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One simple question...How to handle exception when user doesn't input the value(Optional value) and submit the form ? I'm looking for some simple way to implement..

I'm getting exception like "Object reference not set to an instance of an object."

Below is my Controller

public ActionResult GenerateReport(FormCollection Form)
        {
             int type_id = Convert.ToInt32(Form["type_id"].ToString());               
            int ClientId = Convert.ToInt32(Form["SelectedClientId"].ToString());
             DateTime Start_Date = Convert.ToDateTime(Form["Start_Date"].ToString());
            DateTime End_Date = Convert.ToDateTime(Form["End_Date"].ToString());
            //StringBuilder sb = new StringBuilder();
           // var cm = new ContractManager();
            var cm = db.contracts.Where( c=>c.tb_contract_type_id == type_id ).ToList();

            return View(cm);
        }

Below is view

@using (Ajax.BeginForm("GenerateReport", "Home", new AjaxOptions { InsertionMode = InsertionMode.Replace, UpdateTargetId = "Generate-Report" }, new { id = "Form" }))
 {
  <div class="editor">
    <div class="editor-label">
        Client Name
    </div>
    <div id="Clients" class="editor-field">
        @Html.Partial("~/Views/Contracts/SelectClient.cshtml", Model)
    </div>
</div>

     <div class="editor">
            <div class="editor-label">
                @Html.LabelFor(model => model.cmContracts.tb_contract_type_id)
            </div>
            <div class="editor-field">
                @Html.DropDownList("type_id", ViewBag.contracttypes as SelectList, new { style = "width: 150px;" })
            </div>
        </div>
 <div class="editor">
    <div class="editor-label">
         Start Date
    </div>
    <div  class="editor-field">
        @Html.TextBox("Start_Date", "", new {  data_datepicker = true })
    </div>
</div>
 <div class="editor">
    <div class="editor-label">
        End Date
    </div>
    <div class="editor-field">
       @Html.TextBox("End_Date", "", new {  data_datepicker = true })
    </div>
</div>
       <p>
            <input style="margin:20px auto 0px 120px; " type="submit" value="Generate" />
        </p>
}
share|improve this question
2  
What are you currently doing? Post your code. –  Romoku May 28 '13 at 13:26
    
put some code user.. and if it is optional, why to catch it :P –  BaSha May 28 '13 at 13:26

2 Answers 2

You could use validation. In ASP.NET MVC this could be achieved by decorating your view model properties with Data Annotation attributes. Let's take an example:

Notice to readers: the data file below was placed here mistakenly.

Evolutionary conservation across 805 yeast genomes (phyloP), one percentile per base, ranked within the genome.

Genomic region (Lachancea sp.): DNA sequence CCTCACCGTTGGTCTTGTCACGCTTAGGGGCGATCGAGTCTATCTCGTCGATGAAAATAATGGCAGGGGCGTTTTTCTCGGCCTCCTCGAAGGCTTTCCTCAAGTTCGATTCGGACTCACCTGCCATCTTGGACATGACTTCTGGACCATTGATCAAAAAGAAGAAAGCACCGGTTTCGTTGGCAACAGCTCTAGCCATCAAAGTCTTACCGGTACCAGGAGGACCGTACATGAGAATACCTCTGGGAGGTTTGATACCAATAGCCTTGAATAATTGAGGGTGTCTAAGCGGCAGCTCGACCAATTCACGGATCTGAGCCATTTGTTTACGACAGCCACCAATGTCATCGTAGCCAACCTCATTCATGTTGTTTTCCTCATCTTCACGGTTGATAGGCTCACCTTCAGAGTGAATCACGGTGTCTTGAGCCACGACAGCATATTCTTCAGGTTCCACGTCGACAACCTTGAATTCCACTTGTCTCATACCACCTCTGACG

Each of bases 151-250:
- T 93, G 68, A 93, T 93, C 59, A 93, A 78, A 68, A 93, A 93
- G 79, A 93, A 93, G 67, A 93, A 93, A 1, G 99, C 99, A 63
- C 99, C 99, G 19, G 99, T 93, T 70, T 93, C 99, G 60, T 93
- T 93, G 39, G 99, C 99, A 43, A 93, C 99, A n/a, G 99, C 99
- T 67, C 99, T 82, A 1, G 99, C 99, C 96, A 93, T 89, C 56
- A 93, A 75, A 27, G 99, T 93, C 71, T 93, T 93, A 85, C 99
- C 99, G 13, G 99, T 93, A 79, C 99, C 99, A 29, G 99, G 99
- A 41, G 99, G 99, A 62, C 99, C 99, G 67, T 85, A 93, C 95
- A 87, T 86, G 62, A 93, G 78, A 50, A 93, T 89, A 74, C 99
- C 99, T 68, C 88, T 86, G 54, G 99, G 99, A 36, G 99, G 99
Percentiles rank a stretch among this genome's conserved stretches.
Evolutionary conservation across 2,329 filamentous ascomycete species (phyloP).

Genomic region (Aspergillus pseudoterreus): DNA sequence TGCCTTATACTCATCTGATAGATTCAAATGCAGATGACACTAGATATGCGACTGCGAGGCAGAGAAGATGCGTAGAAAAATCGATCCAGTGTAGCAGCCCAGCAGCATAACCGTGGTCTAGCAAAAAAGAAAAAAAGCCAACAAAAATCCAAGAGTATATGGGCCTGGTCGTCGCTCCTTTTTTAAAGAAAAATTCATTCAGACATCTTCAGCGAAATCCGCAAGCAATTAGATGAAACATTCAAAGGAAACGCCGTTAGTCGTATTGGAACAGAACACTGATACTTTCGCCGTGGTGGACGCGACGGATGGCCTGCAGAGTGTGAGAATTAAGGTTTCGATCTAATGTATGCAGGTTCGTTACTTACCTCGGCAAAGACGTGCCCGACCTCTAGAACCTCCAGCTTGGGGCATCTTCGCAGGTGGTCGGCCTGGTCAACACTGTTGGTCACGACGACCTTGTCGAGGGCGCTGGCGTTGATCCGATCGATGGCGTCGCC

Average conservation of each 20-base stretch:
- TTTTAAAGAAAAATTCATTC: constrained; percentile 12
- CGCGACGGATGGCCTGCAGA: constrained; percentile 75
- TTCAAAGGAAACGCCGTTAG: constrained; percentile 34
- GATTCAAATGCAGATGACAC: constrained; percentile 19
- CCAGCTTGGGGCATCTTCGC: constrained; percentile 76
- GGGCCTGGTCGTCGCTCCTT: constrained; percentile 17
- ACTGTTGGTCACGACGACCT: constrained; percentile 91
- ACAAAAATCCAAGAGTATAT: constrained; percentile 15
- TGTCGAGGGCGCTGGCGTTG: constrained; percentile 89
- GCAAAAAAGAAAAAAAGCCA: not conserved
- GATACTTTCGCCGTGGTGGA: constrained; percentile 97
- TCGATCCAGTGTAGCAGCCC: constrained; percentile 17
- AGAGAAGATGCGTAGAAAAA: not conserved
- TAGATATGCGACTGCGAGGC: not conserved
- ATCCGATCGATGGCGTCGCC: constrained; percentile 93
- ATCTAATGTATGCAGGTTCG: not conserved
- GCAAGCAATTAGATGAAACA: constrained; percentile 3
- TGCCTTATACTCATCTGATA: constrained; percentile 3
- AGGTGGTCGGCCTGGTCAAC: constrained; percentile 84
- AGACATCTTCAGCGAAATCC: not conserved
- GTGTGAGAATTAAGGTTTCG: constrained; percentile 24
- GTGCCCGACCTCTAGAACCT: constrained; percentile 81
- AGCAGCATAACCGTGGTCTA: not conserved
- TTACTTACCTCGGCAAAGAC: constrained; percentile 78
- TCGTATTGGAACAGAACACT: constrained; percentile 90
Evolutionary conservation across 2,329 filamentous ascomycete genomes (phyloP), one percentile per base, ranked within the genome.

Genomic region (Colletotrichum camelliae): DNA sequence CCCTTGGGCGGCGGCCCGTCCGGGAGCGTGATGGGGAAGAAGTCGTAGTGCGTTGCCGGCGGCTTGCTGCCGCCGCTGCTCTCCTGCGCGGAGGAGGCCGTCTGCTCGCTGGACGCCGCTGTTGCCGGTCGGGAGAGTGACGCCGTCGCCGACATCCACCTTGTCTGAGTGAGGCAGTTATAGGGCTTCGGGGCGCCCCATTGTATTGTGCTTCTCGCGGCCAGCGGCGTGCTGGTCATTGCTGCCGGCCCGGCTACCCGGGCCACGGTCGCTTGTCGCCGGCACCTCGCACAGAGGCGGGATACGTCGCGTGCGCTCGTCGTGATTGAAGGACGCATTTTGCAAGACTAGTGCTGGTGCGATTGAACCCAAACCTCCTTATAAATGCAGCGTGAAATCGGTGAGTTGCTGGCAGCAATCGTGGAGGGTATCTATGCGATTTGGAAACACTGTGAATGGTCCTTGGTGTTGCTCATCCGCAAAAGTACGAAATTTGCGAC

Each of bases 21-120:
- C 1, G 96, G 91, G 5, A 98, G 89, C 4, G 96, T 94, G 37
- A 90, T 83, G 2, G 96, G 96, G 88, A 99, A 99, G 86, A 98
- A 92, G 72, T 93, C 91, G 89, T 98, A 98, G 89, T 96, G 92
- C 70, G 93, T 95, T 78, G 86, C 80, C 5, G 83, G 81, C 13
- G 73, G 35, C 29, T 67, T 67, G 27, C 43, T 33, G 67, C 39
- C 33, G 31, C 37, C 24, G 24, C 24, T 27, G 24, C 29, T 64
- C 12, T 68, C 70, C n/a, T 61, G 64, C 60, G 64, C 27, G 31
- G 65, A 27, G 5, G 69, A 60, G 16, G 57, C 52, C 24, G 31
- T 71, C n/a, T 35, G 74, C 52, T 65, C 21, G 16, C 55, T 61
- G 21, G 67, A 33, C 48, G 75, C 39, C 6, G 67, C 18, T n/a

public class MyViewModel
{
    [Required(ErrorMessage = "This value is absolutely required")]
    public string SomeValue { get; set; }
}

The Required attribute is self-explanatory. Then we could have a controller:

public class HomeController: Controller
{
    public ActionResult Index()
    {
        var model = new MyViewModel();
        return View(model);
    }

    public ActionResult Index(MyViewModel model)
    {
        if (!ModelState.IsValid)
        {
            // there was a validation error => redisplay the view
            return View(model);
        }

        // success
        return Content("Thanks for submitting the form");
    }
}

and finally you could have a corresponding view:

@model MyViewModel

@using (Html.BeginForm())
{
    <div>
        @Html.LabelFor(x => x.SomeValue)
        @Html.EditorForFor(x => x.SomeValue)
        @Html.ValidationMessageFor(x => x.SomeValue)
    </div>
    <button type="submit">OK</button>
}

In this view the ValidationMessageFor helper will display the associated error message if validation fails on the server.

And if you want to hanle more complex validation rules with inter-dependent properties I would recommend you taking a look at FluentValidation.NET which provides a very intuitive and powerful way to write complex validation rules, it has a great integration with ASP.NET MVC and offers an easy way to unit test your validation logic in isolation.

share|improve this answer

The simplest way is not throw exceptions, but validating user input with validation controls.

This way you can handle anything wrong with user input before getting to your logic proper.

Edit: since your problem is that an optional field is throwing null reference exceptions, you should check whether its value is null before using it. You could do something like this:

string value = foo.Value;
if (value == null) value = string.empty;

Of course, you should do it on the relevant property, and using the correct type if it's something other than string. You could then use the value variable instead of using the control's property directly.

share|improve this answer
    
Its a optional field not required field.. –  Mukarram May 28 '13 at 13:27

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